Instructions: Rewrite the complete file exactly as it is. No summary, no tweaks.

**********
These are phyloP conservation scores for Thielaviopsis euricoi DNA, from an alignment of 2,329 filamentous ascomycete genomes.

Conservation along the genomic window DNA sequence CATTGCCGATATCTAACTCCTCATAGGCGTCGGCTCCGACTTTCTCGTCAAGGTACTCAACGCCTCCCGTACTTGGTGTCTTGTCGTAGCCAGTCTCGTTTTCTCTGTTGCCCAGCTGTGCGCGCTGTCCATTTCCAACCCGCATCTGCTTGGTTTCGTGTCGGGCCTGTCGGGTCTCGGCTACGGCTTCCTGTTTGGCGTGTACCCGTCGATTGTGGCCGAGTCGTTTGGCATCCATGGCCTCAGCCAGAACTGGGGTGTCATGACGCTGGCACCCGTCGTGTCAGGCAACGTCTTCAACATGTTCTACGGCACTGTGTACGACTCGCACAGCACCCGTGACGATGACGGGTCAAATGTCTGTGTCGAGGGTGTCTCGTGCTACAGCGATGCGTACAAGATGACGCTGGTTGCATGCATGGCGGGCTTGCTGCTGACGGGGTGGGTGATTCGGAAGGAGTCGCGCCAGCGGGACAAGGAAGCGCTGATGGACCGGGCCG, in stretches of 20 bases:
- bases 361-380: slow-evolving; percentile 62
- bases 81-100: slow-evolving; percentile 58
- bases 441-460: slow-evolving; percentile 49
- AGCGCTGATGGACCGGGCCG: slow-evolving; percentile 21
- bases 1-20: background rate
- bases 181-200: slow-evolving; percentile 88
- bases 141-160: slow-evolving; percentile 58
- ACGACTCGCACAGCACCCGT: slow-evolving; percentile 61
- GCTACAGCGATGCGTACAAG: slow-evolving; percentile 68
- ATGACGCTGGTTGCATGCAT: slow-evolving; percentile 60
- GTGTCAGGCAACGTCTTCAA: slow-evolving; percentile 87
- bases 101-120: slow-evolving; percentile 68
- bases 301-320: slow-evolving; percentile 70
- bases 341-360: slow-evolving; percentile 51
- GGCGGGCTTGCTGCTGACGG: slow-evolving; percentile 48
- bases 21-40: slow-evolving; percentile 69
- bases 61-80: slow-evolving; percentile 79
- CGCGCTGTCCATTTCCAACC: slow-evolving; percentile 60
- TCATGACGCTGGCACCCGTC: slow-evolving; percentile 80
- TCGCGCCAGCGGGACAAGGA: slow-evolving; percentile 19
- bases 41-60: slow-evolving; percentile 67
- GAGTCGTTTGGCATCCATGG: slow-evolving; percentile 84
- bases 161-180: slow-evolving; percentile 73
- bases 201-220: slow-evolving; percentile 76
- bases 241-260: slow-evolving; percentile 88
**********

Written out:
These are phyloP conservation scores for Thielaviopsis euricoi DNA, from an alignment of 2,329 filamentous ascomycete genomes.

Conservation along the genomic window DNA sequence CATTGCCGATATCTAACTCCTCATAGGCGTCGGCTCCGACTTTCTCGTCAAGGTACTCAACGCCTCCCGTACTTGGTGTCTTGTCGTAGCCAGTCTCGTTTTCTCTGTTGCCCAGCTGTGCGCGCTGTCCATTTCCAACCCGCATCTGCTTGGTTTCGTGTCGGGCCTGTCGGGTCTCGGCTACGGCTTCCTGTTTGGCGTGTACCCGTCGATTGTGGCCGAGTCGTTTGGCATCCATGGCCTCAGCCAGAACTGGGGTGTCATGACGCTGGCACCCGTCGTGTCAGGCAACGTCTTCAACATGTTCTACGGCACTGTGTACGACTCGCACAGCACCCGTGACGATGACGGGTCAAATGTCTGTGTCGAGGGTGTCTCGTGCTACAGCGATGCGTACAAGATGACGCTGGTTGCATGCATGGCGGGCTTGCTGCTGACGGGGTGGGTGATTCGGAAGGAGTCGCGCCAGCGGGACAAGGAAGCGCTGATGGACCGGGCCG, in stretches of 20 bases:
- bases 361-380: slow-evolving; percentile 62
- bases 81-100: slow-evolving; percentile 58
- bases 441-460: slow-evolving; percentile 49
- AGCGCTGATGGACCGGGCCG: slow-evolving; percentile 21
- bases 1-20: background rate
- bases 181-200: slow-evolving; percentile 88
- bases 141-160: slow-evolving; percentile 58
- ACGACTCGCACAGCACCCGT: slow-evolving; percentile 61
- GCTACAGCGATGCGTACAAG: slow-evolving; percentile 68
- ATGACGCTGGTTGCATGCAT: slow-evolving; percentile 60
- GTGTCAGGCAACGTCTTCAA: slow-evolving; percentile 87
- bases 101-120: slow-evolving; percentile 68
- bases 301-320: slow-evolving; percentile 70
- bases 341-360: slow-evolving; percentile 51
- GGCGGGCTTGCTGCTGACGG: slow-evolving; percentile 48
- bases 21-40: slow-evolving; percentile 69
- bases 61-80: slow-evolving; percentile 79
- CGCGCTGTCCATTTCCAACC: slow-evolving; percentile 60
- TCATGACGCTGGCACCCGTC: slow-evolving; percentile 80
- TCGCGCCAGCGGGACAAGGA: slow-evolving; percentile 19
- bases 41-60: slow-evolving; percentile 67
- GAGTCGTTTGGCATCCATGG: slow-evolving; percentile 84
- bases 161-180: slow-evolving; percentile 73
- bases 201-220: slow-evolving; percentile 76
- bases 241-260: slow-evolving; percentile 88